The United States argues, however, that "(e)ven if the appellant did not submit a false financial statement with the intention of influencing the bank regarding the first loan, the jury was entitled to find (1) that the appellant submitted the (earlier) false statement for the purpose of influencing the bank regarding later loans, and (2) that the appellant implicitly incorporated the false financial statement in later loan applications by his failure to apprise the bank of his true condition on those later dates."


We discern two arguments here and have set each off by brackets in the quoted text from the government's brief. The first, that the jury might have found that Brown's false statement was made on November 8 with an intent to influence later loans, cannot carry: the sole count in the indictment alleging a false statement made on November 8 is Count I, of which Brown was acquitted. The second is that when Brown orally requested loans in February and March he "implicitly incorporated" the statement he had submitted in November. However, the record reveals neither evidence of any direct reference to the earlier financial statement nor even that of any indirect or implicit reference to it.3 To be sure, a false statement may be made by implication; however, we are unwilling to hold that merely orally requesting a loan of and by itself constitutes incorporating a three-month-old written financial statement given in November of a prior calendar year. There is no evidence of anything else here. Section 1014 denounces whoever "makes any false statement"; it does not denounce applying for a loan fraudulently. Compare 18 U.S.C. § 1027 ("... knowingly conceals, covers up or fails to disclose ..."); 18 U.S.C. § 1001 ("conceals or covers up"); 18 U.S.C. § 1025 ("by any fraud, or false pretense"). We therefore reject the notion that by merely requesting a loan one may be found to have implicitly incorporated a given earlier misrepresentation made in connection with the request for another and different one.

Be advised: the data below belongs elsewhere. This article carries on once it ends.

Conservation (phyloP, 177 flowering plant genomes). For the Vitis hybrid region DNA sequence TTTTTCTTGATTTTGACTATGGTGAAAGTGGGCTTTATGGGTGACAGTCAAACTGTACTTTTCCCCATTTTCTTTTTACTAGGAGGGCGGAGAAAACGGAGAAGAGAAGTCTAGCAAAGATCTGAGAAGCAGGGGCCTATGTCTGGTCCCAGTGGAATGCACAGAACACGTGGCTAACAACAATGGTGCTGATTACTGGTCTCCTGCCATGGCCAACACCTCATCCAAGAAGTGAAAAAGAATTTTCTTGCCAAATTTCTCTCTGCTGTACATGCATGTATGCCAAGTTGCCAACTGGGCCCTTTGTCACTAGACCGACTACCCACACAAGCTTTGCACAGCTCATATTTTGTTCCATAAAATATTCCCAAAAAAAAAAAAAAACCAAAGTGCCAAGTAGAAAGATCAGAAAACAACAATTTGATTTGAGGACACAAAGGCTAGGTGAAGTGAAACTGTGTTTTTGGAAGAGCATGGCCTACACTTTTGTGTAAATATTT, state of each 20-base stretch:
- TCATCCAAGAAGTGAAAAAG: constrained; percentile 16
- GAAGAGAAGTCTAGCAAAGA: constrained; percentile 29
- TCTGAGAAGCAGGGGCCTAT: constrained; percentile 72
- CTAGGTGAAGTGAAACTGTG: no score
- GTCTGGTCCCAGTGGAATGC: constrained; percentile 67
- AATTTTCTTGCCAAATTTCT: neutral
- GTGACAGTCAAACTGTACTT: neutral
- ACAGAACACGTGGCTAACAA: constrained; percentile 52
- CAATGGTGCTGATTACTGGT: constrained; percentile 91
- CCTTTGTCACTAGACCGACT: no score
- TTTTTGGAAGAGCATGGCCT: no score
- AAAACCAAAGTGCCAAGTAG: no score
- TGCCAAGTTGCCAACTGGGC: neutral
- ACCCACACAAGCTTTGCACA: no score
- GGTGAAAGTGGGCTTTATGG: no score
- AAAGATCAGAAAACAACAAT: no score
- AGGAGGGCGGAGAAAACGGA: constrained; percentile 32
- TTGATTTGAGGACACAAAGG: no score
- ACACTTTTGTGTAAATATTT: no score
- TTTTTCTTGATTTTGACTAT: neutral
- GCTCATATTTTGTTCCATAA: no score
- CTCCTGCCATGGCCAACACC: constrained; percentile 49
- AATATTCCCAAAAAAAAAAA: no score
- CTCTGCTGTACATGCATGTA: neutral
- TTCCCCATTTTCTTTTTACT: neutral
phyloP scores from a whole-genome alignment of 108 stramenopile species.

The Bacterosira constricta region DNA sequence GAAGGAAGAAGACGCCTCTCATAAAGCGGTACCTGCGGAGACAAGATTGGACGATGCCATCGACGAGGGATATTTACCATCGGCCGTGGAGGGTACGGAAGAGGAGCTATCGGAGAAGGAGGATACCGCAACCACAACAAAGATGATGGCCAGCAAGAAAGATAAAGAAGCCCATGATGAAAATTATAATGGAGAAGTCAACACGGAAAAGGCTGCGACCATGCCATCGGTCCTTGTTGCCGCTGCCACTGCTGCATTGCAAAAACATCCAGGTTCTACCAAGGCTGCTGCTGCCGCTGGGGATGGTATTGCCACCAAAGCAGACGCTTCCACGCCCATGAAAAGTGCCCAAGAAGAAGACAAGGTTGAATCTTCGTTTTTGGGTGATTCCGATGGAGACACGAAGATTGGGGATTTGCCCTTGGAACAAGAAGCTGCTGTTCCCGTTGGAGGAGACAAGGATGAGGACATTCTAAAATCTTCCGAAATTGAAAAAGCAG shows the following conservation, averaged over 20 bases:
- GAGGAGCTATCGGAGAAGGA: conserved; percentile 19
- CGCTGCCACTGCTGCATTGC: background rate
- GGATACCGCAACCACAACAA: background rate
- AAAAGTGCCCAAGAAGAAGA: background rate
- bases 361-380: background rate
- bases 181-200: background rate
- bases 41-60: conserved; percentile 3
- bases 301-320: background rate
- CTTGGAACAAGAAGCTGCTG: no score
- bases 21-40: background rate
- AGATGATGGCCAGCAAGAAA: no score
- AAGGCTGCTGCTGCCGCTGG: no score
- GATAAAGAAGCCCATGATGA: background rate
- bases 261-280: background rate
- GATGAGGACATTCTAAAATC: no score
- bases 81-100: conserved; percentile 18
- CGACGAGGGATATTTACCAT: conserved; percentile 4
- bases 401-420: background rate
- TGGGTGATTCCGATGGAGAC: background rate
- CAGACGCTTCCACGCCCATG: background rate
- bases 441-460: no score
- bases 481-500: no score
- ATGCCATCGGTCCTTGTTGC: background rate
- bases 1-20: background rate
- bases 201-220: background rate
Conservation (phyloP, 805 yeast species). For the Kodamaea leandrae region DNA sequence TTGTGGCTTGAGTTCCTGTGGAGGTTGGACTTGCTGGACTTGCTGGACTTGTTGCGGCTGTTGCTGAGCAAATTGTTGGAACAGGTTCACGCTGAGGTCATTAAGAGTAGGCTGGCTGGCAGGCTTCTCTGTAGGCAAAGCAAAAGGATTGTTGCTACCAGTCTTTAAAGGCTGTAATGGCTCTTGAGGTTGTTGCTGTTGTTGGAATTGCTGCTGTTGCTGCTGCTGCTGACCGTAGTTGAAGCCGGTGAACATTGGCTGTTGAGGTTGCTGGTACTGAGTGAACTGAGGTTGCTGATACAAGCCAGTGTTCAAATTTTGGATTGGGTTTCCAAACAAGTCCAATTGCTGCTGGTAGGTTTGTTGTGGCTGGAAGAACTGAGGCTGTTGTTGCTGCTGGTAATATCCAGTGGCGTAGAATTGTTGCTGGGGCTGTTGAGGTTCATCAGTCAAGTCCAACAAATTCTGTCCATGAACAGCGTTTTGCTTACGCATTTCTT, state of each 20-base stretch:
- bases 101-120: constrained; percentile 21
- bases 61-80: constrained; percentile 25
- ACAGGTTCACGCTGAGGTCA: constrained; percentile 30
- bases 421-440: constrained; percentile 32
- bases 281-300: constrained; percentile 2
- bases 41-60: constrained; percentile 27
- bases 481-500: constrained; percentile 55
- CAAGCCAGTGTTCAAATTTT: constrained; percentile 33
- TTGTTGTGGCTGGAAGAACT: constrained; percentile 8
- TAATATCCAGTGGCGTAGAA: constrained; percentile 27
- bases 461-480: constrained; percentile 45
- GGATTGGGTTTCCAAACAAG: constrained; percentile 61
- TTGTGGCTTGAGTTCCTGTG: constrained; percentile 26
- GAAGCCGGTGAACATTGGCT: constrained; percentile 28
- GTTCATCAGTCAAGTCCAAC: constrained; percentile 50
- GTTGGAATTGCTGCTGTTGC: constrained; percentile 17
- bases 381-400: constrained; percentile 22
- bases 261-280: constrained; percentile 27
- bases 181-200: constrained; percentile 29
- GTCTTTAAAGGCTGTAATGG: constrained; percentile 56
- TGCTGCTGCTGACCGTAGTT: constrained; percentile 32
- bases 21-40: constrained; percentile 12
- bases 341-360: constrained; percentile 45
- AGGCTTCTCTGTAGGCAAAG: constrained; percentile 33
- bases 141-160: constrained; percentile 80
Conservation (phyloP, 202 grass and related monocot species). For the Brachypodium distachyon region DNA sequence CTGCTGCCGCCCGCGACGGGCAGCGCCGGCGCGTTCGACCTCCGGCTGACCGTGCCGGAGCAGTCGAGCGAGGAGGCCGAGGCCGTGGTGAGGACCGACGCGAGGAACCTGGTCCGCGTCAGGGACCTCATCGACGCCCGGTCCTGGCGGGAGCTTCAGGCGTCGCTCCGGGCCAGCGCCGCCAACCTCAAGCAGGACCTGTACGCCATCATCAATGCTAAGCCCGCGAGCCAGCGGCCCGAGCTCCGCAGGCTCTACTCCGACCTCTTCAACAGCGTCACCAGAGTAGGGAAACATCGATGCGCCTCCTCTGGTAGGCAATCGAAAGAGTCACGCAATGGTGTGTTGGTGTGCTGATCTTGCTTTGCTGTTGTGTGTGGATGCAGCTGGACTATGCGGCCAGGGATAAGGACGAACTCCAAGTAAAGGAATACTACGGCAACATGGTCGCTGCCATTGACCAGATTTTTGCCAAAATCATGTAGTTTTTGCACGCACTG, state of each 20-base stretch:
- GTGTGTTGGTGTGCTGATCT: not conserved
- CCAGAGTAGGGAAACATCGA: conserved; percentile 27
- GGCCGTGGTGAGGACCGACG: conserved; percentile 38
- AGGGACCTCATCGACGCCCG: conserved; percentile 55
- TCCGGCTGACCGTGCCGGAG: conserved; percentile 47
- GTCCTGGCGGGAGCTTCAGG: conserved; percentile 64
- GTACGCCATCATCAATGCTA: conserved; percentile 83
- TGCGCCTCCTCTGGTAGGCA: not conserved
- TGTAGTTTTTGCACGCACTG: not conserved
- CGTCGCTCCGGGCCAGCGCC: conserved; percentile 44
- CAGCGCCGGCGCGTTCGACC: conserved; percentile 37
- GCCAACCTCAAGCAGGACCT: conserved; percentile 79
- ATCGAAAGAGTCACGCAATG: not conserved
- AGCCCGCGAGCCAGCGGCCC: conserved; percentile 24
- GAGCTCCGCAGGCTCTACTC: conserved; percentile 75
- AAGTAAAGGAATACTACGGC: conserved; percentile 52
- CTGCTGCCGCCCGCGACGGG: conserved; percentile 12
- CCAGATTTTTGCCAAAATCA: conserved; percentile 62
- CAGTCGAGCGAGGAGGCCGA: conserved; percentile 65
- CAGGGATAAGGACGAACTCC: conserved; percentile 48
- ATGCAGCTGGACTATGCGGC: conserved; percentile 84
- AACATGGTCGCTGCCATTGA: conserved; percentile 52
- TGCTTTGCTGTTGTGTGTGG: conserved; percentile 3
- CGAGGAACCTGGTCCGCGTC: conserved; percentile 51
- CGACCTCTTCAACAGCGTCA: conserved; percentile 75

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It would be with great misgivings that we would advance onto the slippery slope presented by countenancing a criminal conviction based on bygone misrepresentations made on another occasion and reposing in a customer's file. Especially is this so when all questions of the backing of the law's sanction for the loans of February 7, and March 2, 1977, could have been foreclosed by simple demands by the bank officer for current information. Since the record evidence does not support it, the judgment of conviction is




Emphasis added


This first transaction formed the basis for Count I of the indictment, which took the same general form as that of Count II quoted in text and read, in part pertinent here:

"That on or about November 8, 1976, ... (JOE LLOYD BROWN, JR.) knowingly did make a materially false statement in an application for a loan submitted on said date ... for the purpose of influencing the action of said bank to approve said loan ...." (emphasis added).

Brown was acquitted of this charge, perhaps because-as the United States suggests-the jury believed his testimony that the loan officer had agreed to make the November 8 loan before Brown submitted the false financial statement, so that it did not influence that transaction.


I.e., no evidence such as "I asked him, 'Joe, are things with you substantially like they were in November,' and he said, 'Sure,' " or, "I said, 'Any changes in your picture?' and he said, 'Only for the better,' " etc